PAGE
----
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Paynesville Press - January 30, 2002

Restricting ridership may be needed to reduce bus routes

By Michael Jacobson

Safely unloading bus Students who live within two miles of their school building would find themselves without bus transportation next year, if one proposed budget cut is approved.

Minnesota Department of Public Safety officer Tom Smith and Marlene Theel of Paynesville Motor and Transfer help students to the ground during an emergency evacuation drill. Smith provided bus safety training last week for Paynesville Area Elementary students using the KARE-11 TV school bus and video.

The cut is to reduce three bus routes, which would save the district $25,000 next year. But to do so, the proposal includes eliminating bus transportation for students who live within two miles of their respective school building.

One bus route could be eliminated next year due to declining student numbers north of town, Phyllis Nielsen, owner of Paynesville Motor and Transfer, the district's busing contractor, told the school board on Tuesday, Jan. 22.

Eliminating another route might be possible due to further enrollment declines, but to eliminated all three requires having fewer riders still, thus the proposal to limit ridership to students living at least two miles from school, to whom the district must provide transportation, by state mandate.

According to a rough count by Paynesville Motor and Transfer, eliminating busing within two miles of the respective school would affect 233 students, including 181 students at the elementary school.

In some cases, students in the same house would be eligible or ineligible for busing according to their age. Heatherwood, for example, is more than two miles from the middle and high schools, so students in grades 5-12 could ride the bus. But the elementary school is within two miles of Heatherwood, so elementary students would not be eligible to ride the bus, under the proposal.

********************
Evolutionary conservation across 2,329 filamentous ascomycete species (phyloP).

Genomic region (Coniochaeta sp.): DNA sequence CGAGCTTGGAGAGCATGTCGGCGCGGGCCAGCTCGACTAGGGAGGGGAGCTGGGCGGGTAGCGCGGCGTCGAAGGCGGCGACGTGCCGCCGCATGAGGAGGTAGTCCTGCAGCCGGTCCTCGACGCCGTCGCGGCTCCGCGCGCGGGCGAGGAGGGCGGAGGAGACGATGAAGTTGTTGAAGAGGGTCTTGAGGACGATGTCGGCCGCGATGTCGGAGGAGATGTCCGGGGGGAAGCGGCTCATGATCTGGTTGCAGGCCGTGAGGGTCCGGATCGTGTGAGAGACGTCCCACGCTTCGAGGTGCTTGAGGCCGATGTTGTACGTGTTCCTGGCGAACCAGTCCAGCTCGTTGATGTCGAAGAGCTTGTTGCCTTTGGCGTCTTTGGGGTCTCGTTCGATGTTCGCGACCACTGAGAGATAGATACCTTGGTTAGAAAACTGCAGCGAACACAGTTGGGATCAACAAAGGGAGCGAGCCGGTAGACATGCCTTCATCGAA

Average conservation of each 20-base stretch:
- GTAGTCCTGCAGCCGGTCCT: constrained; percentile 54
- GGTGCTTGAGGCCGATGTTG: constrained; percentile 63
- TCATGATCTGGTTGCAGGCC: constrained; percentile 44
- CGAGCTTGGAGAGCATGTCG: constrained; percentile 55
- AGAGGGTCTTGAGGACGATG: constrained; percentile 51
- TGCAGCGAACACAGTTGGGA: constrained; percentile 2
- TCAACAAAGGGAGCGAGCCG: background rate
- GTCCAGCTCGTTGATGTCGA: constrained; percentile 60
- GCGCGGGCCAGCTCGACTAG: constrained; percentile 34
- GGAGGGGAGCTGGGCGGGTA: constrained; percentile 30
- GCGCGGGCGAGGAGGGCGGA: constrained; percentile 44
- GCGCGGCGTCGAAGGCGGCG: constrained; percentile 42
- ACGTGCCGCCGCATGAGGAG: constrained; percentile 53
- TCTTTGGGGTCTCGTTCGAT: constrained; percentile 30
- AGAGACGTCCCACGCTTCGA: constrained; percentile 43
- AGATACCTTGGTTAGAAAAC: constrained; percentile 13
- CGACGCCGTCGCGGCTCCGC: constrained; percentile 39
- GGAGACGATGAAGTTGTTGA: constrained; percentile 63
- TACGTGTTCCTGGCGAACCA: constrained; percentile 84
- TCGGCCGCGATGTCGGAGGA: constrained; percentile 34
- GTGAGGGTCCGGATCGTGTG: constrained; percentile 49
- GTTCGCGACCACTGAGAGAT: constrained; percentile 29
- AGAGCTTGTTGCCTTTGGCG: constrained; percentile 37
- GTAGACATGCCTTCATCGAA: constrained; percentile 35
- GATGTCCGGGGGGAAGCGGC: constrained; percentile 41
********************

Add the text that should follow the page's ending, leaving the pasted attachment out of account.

Parents within two miles of school might contract privately for busing, should this proposed cut be enacted.

Also, if enacted, the schools, especially the elementary school, would have to open earlier and make arrangements to watch students before and after school, in order to enable working parents to drop off their kids and get to their jobs. This program might be offered through Community Education.

The proposal to provide transportation only to students who live two miles from school, though, did not get a warm reception from the school board, either on Jan. 22 or at a special meeting on Monday.

In a counterproposal, board members Deb Glenz and Tami Stanger both suggested freeing space on the bus routes by seeking waivers from parents of kids who already don't ride the school bus, instead of dropping transportation to students who need it. If parents - of high school students who drive themselves or younger students who already get dropped off - would sign a waiver to not use the bus, their seats on the bus would be freed from the route listings and used to pick up more students per bus and consolidate routes, Stanger and Glenz believe.

One problem with that, noted Marlene Theel of Paynesville Motor and Transfer, is that the waivers could be revoked, which would cause the bus routes to be in disarray. The high school parking lot has a lot fewer cars on days after snowstorms, Theel told the board, because some parents want their children to ride the bus to be safe.

Glenz continued to press for looking at the waiver option on Monday night, noting that no attempt has been made to see how many of the high school students who drive to school each day would sign one. "I think we need to do an investigation on just how many parents would be willing to sign the waiver," she said.

If the waiver option doesn't work, Stanger suggested more common-sense boundaries for the bus limits might be needed. Already buses do not pick up middle or high school students in the Chladek Addition, and Stanger proposed more limits like this, rather than strict two-mile limit for bus transportation.

Having students walking on the shoulders of highways to school is a sight no one wants to see, she said.

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